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You wanted Howie Roseman to make a splash? Saquon Barkley is an Eagle

You wanted Howie Roseman to make a splash?

Here’s your splash.

Less than an hour after the Eagles agreed to terms with highly regarded edge rusher Bryce Huff from the Jets, they added a far bigger name from East Rutherford.

Saquon Barkley is an Eagle.

Barkley becomes the highest-paid running back in Eagles history with his $12.6 million average supplanting McCoy’s $9 million average on a five-year, $45 million deal back in 2012.

This is incredibly out of character for Eagles general manager Howie Roseman, who hasn’t signed any running back to a long-term contract since that Shady contract 12 years ago.

The Barkley move goes down as one of the biggest free agency moves in Eagles history, up there with William Fuller in 1994, Watters in 1995, Troy Vincent in 1996, Jon Runyan in 2000, Jevon Kearse in 2003, Asante Samuel in 2008, Nnamdi Asomugha in 2011, Malcolm Jenkins in 2014, Murray in 2015 and Haason Reddick in 2022.

The only big-money free-agent running back the Eagles have signed since Ricky Watters in 1995 was DeMarco Murray, who got a five-year, $40 million deal in 2015, when Chip Kelly temporarily replaced Roseman as Eagles G.M.

But Barkley is a generational talent who just turned 27 last month and has languished with the Giants, who only made the playoffs once in Barkley’s six seasons and averaged just six wins per year.

In the Giants’ only playoff run with Barkley in uniform, they lost a conference semifinal playoff game to the Eagles at the Linc two years ago.

Barkley has been hampered by injuries playing on that awful MetLife Stadium turf and by the Giants’ generally poor offensive line. But he still had a monster season just two years ago, with 1,312 rushing yards, 10 touchdowns, a 4.4 average and 57 receptions.

Despite injuries that cost him 21 games since 2020, Barkley has 5,211 rushing yards and a 4.3 average and 288 catches with 47 total touchdowns since his Pro Bowl rookie season in 2018.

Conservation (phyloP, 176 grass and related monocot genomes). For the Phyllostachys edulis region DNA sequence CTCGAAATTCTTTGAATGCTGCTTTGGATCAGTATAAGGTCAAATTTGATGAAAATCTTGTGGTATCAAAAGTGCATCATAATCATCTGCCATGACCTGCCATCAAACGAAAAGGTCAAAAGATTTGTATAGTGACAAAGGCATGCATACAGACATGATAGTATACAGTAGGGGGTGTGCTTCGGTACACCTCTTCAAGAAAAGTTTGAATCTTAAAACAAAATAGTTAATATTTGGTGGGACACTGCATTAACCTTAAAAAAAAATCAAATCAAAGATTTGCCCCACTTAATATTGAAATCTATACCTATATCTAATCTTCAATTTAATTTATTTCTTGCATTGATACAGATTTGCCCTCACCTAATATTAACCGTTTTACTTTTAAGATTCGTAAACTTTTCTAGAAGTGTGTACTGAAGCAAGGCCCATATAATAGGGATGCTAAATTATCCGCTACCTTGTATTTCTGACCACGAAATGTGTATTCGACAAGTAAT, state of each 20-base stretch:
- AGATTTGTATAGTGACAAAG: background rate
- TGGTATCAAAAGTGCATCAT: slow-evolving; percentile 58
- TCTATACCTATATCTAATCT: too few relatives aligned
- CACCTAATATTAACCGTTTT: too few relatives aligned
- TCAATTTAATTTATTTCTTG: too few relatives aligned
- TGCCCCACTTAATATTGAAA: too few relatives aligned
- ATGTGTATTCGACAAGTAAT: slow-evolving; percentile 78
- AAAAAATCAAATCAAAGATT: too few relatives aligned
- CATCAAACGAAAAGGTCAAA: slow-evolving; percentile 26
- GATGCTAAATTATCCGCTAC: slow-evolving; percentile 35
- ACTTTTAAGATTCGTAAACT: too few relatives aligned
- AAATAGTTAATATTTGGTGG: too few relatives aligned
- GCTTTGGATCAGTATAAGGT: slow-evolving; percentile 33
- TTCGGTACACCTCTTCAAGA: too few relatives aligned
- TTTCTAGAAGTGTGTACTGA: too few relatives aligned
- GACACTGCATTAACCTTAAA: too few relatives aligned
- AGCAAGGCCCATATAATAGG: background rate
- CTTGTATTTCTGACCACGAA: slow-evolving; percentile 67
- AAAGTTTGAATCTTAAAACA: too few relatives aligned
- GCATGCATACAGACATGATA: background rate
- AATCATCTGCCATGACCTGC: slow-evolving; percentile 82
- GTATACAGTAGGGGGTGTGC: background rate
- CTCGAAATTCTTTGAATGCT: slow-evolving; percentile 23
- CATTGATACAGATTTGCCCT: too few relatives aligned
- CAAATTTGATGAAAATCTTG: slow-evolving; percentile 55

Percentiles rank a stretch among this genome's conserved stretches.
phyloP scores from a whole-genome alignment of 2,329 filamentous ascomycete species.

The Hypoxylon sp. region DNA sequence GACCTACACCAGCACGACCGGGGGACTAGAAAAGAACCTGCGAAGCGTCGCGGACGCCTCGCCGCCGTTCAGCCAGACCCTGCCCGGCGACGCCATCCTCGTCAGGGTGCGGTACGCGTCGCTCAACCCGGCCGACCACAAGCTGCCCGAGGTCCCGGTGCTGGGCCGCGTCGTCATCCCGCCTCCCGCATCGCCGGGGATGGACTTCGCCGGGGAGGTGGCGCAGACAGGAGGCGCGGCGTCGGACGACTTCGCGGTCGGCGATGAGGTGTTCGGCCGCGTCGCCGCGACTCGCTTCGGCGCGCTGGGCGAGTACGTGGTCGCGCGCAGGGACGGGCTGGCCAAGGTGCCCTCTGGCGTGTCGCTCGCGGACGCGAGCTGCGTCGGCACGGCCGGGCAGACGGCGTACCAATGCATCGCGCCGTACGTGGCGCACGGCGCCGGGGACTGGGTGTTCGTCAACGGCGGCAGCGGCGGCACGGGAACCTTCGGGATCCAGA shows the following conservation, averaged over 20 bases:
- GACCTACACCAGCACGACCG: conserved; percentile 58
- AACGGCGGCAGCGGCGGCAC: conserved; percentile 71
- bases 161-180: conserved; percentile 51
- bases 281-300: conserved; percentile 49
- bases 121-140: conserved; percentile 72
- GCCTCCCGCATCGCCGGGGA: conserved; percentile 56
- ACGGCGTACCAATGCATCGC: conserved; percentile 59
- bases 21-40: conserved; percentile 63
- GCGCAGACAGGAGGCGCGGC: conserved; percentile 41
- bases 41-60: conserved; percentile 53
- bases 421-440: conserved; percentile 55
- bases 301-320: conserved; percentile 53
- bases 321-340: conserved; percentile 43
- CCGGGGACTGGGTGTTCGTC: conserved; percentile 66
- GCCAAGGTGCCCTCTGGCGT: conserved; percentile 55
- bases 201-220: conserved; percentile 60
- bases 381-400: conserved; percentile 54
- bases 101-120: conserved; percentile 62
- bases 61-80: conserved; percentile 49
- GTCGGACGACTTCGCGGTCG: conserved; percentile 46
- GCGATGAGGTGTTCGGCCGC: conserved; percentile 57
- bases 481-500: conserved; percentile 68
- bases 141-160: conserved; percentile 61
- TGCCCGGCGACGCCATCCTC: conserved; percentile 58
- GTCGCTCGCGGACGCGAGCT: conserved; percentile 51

It’s a ton of money for a running back, a position with limited shelf life.

The $12.6 million average is 4th-highest among running backs, behind only Christian McCafferty of the 49ers ($16.0 million), Alvin Kamara of the Saints ($15 million) and Jonathan Taylor of the Colts ($14 million).

But a healthy Barkley is the kind of explosive big-play back who can give the Eagles and new offensive coordinator Kellen Moore one more weapon in an offense with A.J. Brown, DeVonta Smith, Jalen Hurts and Dallas Goedert.

Barkley attended Whitehall High School near Allentown and lived as a youth in Bethlehem, where the Eagles held training camp when he was in his early teens. He starred at Penn State playing in the same backfield as former Eagle Miles Sanders.

The only other running back the Eagles have under contract is Kenny Gainwell, who has one more year with a $1.055 million base salary and a modest $1.139 million cap figure left on the final deal of his rookie 5th-round contract.

D’Andre Swift, who made the Pro Bowl for the Eagles last year after replacing Sanders, signed earlier Monday with the Bears.

Barkley, the second pick in the 2018 draft behind Baker Mayfield, had a historic rookie year, with 1,307 rushing yards, 11 touchdowns, a 5.0 average and 91 receptions for another 721 yards and four more touchdowns.

His 2,208 yards as a rookie are 3rd-most in NFL history, behind only Eric Dickerson and Edgerrin James.

But his career has been up and down since. He was still productive in 2019 with 1,003 yards and 52 catches, but his scrimmage yards dropped by nearly 600. He suffered a torn ACL in Week 2 against the Bears in Chicago and missed the rest of the season. He managed only 593 rushing yards with a career-low 3.7 average in 2021 but bounced back last year with another 1,300-yard season and another Pro Bowl.

Last year, he averaged 3.9 yards per carry – which ranked 33rd of 49 running backs with at least 100 carries – and fell 38 yards shy of his fourth 1,000-yard season.

But Roseman is clearly not concerned about Barkley’s production last year, which came behind an offensive line that was far inferior to what he’ll be playing behind with the Eagles – even without Jason Kelce.

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